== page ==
A close look at the Windows Phone landscape in November 2015

Microsoft Lumia 950 Windows 10 Mobile

Windows 10 Mobile is already running on seven percent of compatible Windows Phone devices, according to a new report from ad network AdDuplex, ahead of the official roll-out. The new smartphone operating system from Microsoft has reached this distribution level thanks to pre-release builds installed by enthusiasts who joined the Windows Insider program.

Windows 10 Mobile is currently the third most popular release of Windows on smartphones, after Windows Phone 8.1 and Windows Phone 8. But there's a long way to the top for the new kid on the block as the current leader, Windows Phone 8.1, powers 78.9 percent of all Windows smartphones.

Windows Phone 8, which launched in late-2012, has a 9.1 percent distribution level, while its predecessors, the Windows Phone 7.x family, hold a five percent share in the Windows phone market. With the exception of Windows 10 Mobile, all other iterations of the smartphone operating system lost some share going in to November, coming from the previous month.

Windows 10 Mobile can currently be found on two new smartphones, Lumia 950 and Lumia 950 XL. The platform's flagships made their debut earlier this month, and are now shipping in US and different European markets. Given that they've only been around for a very short period of time, they do not yet register in the list of the most popular Windows smartphones.

That group is currently led by Lumia 520, which has a 14.6 percent share. Put differently, 14.6 percent of the smartphones that run Windows Phone are Lumia 520s. In second place is Lumia 535, with 10.8 percent share, followed by Lumia 630, with 9.1 percent share.

Lumia 640, one of the newest Windows-based smartphones on the market, can be found in seventh place with 4.6 percent share, while its bigger brother, Lumia 640 XL, takes tenth place thanks to 2.7 percent share. The only high-end device in the group is Lumia 920, which debuted alongside Windows Phone 8 three years ago.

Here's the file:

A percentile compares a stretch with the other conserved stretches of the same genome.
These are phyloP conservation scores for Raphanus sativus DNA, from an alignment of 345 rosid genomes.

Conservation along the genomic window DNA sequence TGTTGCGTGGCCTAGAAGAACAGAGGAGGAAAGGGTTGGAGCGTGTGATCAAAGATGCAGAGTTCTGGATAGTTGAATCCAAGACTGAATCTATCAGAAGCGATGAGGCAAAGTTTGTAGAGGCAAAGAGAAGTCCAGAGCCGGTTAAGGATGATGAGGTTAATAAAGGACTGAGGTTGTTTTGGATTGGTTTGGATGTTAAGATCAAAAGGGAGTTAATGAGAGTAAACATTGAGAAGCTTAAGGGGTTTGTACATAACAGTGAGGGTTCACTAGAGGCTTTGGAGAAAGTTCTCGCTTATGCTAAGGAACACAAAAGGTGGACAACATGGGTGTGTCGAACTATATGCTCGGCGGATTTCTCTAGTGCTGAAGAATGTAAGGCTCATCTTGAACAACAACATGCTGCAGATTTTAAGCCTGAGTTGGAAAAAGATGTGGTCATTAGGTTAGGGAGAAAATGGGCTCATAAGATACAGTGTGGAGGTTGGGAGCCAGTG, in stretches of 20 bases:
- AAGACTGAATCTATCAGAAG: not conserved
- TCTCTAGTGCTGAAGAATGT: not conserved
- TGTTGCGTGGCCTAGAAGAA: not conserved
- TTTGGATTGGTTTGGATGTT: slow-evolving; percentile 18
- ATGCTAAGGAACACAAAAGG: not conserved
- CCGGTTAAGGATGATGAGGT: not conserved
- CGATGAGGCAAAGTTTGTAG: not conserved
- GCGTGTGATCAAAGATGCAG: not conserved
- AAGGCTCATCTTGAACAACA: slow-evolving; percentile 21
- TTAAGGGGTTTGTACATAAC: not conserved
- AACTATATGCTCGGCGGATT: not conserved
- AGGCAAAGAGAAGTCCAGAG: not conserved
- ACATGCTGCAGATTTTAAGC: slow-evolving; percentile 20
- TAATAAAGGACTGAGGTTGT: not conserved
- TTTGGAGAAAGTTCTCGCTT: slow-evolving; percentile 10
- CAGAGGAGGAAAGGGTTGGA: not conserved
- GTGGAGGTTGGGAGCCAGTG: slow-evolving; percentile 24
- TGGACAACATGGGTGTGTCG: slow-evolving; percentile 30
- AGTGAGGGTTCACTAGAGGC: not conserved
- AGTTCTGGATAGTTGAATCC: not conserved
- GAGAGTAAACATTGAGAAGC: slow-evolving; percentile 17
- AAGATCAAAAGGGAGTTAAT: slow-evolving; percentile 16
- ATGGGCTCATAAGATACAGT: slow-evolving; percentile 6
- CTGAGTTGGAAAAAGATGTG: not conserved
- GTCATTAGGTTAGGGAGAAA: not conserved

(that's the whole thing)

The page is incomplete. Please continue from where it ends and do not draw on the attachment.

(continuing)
Taking into account the lack of mid-range and high-end devices in the top 10, it's easy to see why I said that Windows Phone is stuck in the low-end smartphone market. That was a year ago, and it still holds true today. It has proven to be extremely hard for the platform to attract mid-range and high-end shoppers, which will likely continue to be the case in the year that follows.

Things are a bit different in US, where we see more high-end devices in the top 10. Lumia 920 is in sixth place, Lumia 1520 comes in eighth place, Lumia 928 takes ninth place, while HTC's One (M8) for Windows can be found at the end of the leading pack. In US, Windows Phone's market share is at 3.6 percent.

With a market share of 97.02 percent, Microsoft is the strongest Windows Phone vendor right now, which also makes it the vendor with the biggest chances to turn things around for the third most popular smartphone platform. Last quarter, Lumia sales were just 5.8 million units, which lead to another market share loss for the platform as a whole. For the quarter, Windows Phone's market share was 1.7 percent.

There are other vendors who (still) sell Windows smartphones, but, combined, they don't amount to much. HTC is the second-largest, with 1.23 percent share, and Samsung comes in third with 0.62 percent share. Huawei is in fourth place with 0.26 percent while in fifth it is BLU, with 0.22 percent share. Other vendors make up 0.66 percent share. The situation is virtually unchanged on a sequential basis.

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